• Try a 600 or 800 grit sandpaper and remove that dust with a barely damp rag then go from there.

  • Robyn Garner Robyn Garner on Feb 01, 2020

    Bennet - I realize you don't want to redo the effort you've already put in but your choices are really to either live with it as is or sand/strip off the poly and redo it. Putting lacquer over the poly won't fix your issue.


    Try sanding the worse "bumps" with a fine sandpaper to see how far in it is. If you're lucky, you can get rid of them without a full strip.

  • William William on Feb 01, 2020

    Should have used water based poly and a foam brush. No brush strokes and flows on smoothly. At this point wax will not do anything. Lacquer needs to be sprayed to get a smooth finish. Like the clearcoat on a car. It's also solvent based. What I would do use a green kitchen scrubby and lightly sand the finish. Apply three coats of a water based poly sanding in between coats with the green pad. Also use a foam brush and not the dollar store kind.

    • Bennet Bennet on Feb 02, 2020

      Prior to doing the table, I read that oil based is best to use on on a table that gets lots of use. I would've preferred a water base. You think it would be OK to apply the water based poly on top of the oil based? And how would the water base hold up on a heavily used table?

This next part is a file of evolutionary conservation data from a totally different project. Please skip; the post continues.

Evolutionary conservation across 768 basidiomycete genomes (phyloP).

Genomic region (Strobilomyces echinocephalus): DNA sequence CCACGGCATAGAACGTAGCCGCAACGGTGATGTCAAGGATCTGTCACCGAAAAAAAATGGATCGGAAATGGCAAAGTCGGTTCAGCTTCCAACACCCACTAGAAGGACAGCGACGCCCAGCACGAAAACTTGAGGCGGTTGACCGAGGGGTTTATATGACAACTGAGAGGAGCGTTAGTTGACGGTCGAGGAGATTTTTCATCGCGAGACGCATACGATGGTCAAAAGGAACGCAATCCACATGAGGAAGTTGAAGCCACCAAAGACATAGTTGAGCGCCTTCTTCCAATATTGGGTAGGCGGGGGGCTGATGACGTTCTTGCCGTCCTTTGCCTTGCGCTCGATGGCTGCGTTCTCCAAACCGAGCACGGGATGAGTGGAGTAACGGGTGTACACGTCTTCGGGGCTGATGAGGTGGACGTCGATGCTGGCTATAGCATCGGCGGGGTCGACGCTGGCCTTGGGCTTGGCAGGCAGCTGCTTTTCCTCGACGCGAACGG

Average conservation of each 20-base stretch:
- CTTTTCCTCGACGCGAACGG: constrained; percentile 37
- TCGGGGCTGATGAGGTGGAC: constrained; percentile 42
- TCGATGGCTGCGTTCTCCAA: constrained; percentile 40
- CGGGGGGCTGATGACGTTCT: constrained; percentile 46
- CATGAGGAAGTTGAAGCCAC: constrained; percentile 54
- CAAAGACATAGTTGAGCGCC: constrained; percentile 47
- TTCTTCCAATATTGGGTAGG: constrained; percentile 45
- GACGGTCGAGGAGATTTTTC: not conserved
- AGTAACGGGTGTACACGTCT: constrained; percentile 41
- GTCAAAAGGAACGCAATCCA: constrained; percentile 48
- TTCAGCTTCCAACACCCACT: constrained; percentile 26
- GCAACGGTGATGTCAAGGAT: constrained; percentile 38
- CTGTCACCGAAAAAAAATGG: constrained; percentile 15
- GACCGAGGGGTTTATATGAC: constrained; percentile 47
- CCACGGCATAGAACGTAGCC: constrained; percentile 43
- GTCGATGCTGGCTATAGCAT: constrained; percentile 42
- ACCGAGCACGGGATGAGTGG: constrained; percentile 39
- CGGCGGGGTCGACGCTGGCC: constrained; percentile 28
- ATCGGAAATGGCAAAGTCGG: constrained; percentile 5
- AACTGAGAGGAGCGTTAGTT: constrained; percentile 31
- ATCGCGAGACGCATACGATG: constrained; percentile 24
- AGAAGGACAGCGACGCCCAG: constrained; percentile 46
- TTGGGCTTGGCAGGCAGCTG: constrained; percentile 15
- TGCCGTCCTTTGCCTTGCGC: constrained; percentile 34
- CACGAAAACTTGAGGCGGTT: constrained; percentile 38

• Robyn Garner Robyn Garner on Feb 02, 2020

    If you choose to try as William says (he knows a lot!), I'd use a 000 steel wool rather than a scrubby to sand between coats. Also make sure you get ALL the stuff off the surface between coats.

  • William William on Feb 02, 2020

    It is OK to use a water-based polyurethane over an oil-based finish in good condition. “Roughen” the surface finish lightly with medium or fine-grit sandpaper or a green kitchen scrubby (it's what I use) in the direction of the grain. You want to remove the gloss from the finish. Remove all the dust with a vacuum, tack rag, or damp cloth. Steel wool can leave shards of metal embedded in the wood you won't notice until you apply the finish.


    The advantage of the water-based finish is ease of use, quick drying (usually 2 hours), no odor, and easy cleanup. Both water based and oil based poly offer good protection; the biggest difference is in appearance.


    Oil-based polyurethanes leave an amber glow and require fewer coats. But the five-hour wait between coats and 12-hour wait after the last coat will put the table out of commission for a few days—and you’ll have to put up with a strong odor.


    Water-based polyurethanes provide a clear finish and have low odor. You can recoat them in two hours and clean your tools with water. If you start early enough in the day, you can apply the recommended three coats. It’s actually the most durable hardwood floor finish so it it does offer durability on furniture.

    • Bennet Bennet on Feb 02, 2020

      would you recommend staining or is that not necessary? The poly that I used had the stain in it.

  • William William on Feb 02, 2020

    No staining. Your just removing the gloss and putting a new clearcoat on to smooth the surface. Make sure you use a foam brush in long strokes. Water based goes on milky white but dries clear. It's all I ever use.